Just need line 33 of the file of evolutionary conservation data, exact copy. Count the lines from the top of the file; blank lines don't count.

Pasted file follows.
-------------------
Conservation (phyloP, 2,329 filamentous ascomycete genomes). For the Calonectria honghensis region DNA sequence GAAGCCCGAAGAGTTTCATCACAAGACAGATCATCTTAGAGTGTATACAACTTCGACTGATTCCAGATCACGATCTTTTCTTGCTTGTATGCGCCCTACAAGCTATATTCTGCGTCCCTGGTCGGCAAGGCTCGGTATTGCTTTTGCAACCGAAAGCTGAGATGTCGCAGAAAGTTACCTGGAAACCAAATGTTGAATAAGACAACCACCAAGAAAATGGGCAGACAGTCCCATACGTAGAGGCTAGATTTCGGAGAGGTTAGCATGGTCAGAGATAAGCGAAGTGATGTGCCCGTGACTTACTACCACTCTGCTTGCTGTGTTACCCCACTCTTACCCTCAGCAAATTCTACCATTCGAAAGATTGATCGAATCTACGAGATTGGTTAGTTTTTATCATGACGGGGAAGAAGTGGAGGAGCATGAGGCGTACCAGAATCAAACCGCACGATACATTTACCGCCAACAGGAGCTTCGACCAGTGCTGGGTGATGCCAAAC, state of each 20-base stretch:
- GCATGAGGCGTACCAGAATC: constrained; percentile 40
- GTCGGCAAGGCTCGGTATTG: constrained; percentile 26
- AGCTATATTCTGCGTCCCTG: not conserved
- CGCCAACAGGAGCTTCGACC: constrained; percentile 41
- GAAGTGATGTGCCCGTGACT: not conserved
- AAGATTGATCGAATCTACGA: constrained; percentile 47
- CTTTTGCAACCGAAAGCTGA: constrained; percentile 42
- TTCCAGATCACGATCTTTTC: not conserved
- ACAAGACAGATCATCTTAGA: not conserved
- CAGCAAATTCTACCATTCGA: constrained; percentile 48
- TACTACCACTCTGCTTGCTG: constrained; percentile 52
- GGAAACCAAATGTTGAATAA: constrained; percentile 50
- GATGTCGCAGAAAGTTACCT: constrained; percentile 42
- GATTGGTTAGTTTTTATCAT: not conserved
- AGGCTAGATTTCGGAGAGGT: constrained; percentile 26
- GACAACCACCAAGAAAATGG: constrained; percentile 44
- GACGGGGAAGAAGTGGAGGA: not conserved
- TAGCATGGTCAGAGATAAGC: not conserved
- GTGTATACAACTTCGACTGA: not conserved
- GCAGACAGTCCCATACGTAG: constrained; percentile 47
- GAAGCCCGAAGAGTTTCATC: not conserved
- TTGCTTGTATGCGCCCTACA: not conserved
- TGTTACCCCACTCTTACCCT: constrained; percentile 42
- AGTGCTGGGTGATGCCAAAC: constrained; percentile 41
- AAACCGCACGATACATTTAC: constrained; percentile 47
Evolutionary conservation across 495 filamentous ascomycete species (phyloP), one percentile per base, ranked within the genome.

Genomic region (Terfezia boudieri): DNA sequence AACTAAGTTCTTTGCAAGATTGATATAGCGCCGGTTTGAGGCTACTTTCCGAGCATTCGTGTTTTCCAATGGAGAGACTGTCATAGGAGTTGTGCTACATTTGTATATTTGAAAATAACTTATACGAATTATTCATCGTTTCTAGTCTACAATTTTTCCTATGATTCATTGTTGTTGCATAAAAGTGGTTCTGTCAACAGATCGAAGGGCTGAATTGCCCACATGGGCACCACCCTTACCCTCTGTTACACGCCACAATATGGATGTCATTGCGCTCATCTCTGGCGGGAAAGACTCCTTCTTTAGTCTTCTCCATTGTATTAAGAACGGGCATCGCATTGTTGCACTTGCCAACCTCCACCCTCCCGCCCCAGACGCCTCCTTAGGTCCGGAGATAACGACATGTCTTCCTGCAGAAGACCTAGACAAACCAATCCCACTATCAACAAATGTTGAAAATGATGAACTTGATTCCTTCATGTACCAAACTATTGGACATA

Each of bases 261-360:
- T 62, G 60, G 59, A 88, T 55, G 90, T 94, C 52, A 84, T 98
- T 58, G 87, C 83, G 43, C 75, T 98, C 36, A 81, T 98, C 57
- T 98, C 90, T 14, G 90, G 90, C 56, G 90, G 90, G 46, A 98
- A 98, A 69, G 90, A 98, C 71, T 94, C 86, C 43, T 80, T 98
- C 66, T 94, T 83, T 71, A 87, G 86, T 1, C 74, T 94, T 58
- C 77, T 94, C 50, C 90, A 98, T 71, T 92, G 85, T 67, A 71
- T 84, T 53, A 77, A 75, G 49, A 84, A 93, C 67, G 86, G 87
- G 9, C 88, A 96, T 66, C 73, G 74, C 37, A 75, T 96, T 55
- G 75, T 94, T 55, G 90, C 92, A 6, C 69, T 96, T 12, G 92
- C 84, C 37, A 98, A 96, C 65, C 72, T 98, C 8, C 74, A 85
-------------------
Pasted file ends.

- A 98, A 69, G 90, A 98, C 71, T 94, C 86, C 43, T 80, T 98